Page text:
According to statistics, there were 158 white dolphins in Hong Kong in 2003 but this number fell to 62 last year (2013) – a drop of 60% -causing great concern. In addition the current scheme to build a third runway at the airport, would cover an area of 650 hectares and would be the second largest reclamation project ever and is loacted in the white dolphins habitat. But the Airport Authority so far refuses to set meet with environmental groups and refuses to give full explanation of data and has been jointly criticized by nine environmental groups. It is currently understood that the Airport Authority will soon publish and interim Environmental Impact Assessment report on the third runway project and a 30th public consultation will be held.
The construction works have forced the dolphins to move further west as the noise affects their navigation and communication skills and the barges parked in the harbor creates sediment blooms affecting their food supply. Either that or they’ve died and or giving less birth.
Samuel Hung, President of Hong Kong Dolphin Conservation Society, urged the public to make good use of 30th consultation to express their views and take concrete actions to protect white dolphins. The Hong Kong dolphin conservation, Hong Kong Friends of the Earth and public Professional Union has conducted a “social cost and the returns assessment” study to estimate the effects of the third runway project’s on the public and its social effects which found that the white dolphin could earn Hong Kong some HKD 36.1 billion over ten years in ecological tourism revenue.
Last weekend Simon Holliday, 35, set a record for the crossing of the Pearl River Delta in a time of 10 hours, 20 minutes, and 30 seconds, beating the time of Beijing swimmer Zhang Jian who swam across in 10 hours 30 minutes in 2005.
‘There were tough moments – lots of big tankers in the start, and lots of time to contemplate what I was doing, but the jellyfish didn’t appear, and instead, the dolphins did, for over an hour!’ Holliday was accompanied by a pod of pink dolphins, obviously keen to support another ‘pink’ thing swimming in the murky waters of the Pearl River Delta. Pink dolphins are a massively endangered species, mostly on account of habitat degradation and destruction. ‘It was one of the most amazing moments of my life to see them around us for so long, even though I had to keep my head down and kept going.’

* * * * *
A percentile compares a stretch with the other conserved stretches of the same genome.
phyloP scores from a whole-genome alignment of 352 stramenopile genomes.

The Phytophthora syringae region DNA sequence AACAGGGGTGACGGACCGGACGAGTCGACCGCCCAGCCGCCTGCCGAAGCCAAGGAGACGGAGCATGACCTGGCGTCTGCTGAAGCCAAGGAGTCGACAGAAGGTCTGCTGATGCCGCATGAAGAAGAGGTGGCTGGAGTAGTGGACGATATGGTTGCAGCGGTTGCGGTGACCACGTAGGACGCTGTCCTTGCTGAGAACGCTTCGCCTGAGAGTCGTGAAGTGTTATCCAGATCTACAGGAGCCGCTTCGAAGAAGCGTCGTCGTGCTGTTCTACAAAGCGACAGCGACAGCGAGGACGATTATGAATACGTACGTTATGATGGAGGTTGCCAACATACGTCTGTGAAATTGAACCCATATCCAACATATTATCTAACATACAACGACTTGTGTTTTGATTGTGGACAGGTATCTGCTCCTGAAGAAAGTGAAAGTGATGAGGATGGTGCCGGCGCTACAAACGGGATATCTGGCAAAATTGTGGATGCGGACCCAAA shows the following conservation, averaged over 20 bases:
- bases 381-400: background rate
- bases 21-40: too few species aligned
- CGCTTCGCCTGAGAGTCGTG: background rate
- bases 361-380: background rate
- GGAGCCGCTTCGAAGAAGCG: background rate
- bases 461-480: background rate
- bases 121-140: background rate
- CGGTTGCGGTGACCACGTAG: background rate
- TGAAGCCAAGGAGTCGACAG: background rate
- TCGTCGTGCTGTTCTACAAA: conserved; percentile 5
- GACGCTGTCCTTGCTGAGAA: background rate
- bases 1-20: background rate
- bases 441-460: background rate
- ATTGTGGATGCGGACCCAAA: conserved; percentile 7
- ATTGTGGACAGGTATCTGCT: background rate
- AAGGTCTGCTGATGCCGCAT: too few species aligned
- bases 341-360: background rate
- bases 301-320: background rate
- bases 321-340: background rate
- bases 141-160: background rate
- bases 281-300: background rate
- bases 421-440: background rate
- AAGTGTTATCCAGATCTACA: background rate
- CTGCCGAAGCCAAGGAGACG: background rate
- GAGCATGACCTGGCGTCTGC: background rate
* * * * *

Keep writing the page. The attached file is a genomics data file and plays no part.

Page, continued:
Doug Woodring of the Ocean Recovery Alliance said: ‘I’ve never seen so many dolphins – at one point there was around 30 of them. Today was not just a great day for the ocean, but a great day for Hong Kong open-water swimming.’
Holliday began his swim at 5am from Peaked Hill (Kai Yet Kok), on the west edge of Lantau Island, Hong Kong and swam approximately 35km to Hac Sa Beach in Macau, arriving at [3:40pm]. The swim has raised over $250,000 HKD for Ocean Recovery Alliance and their project Grate Art, which brings together eight local and Chinese artists to create plaques used to remind people not to dump into drains on the street, as these sometimes flow into the ocean.
Asked the first thing he was going to do after emerging from the water, Holliday remarked: ‘I am going to have a pint of beer, in a glass.’
Simon Holliday is an open-water swimmer based in Hong Kong. Simon swam across the English Channel in August 2011 and has done several long swims around the UK and Ireland.
Ocean Recovery Alliance brings together new ways of thinking, technologies, creativity and collaborations in order to introduce innovative projects and initiatives that help to improve our ocean environment. It has two projects with the Clinton Global Initiative focused on the reduction of plastic pollution, and is one of the only NGOs in the world to be working with both the United Nations Environment Programme (UNEP) and the World Bank’s Global Partnership for Oceans. It also organises Kids Ocean Day in Hong Kong, Hong Kong-San Francisco International Ocean Film Festival (May 6-11, 2014), and the international business forum, Plasticity, on the future of plastic, where is can be used, without the ‘footprint.’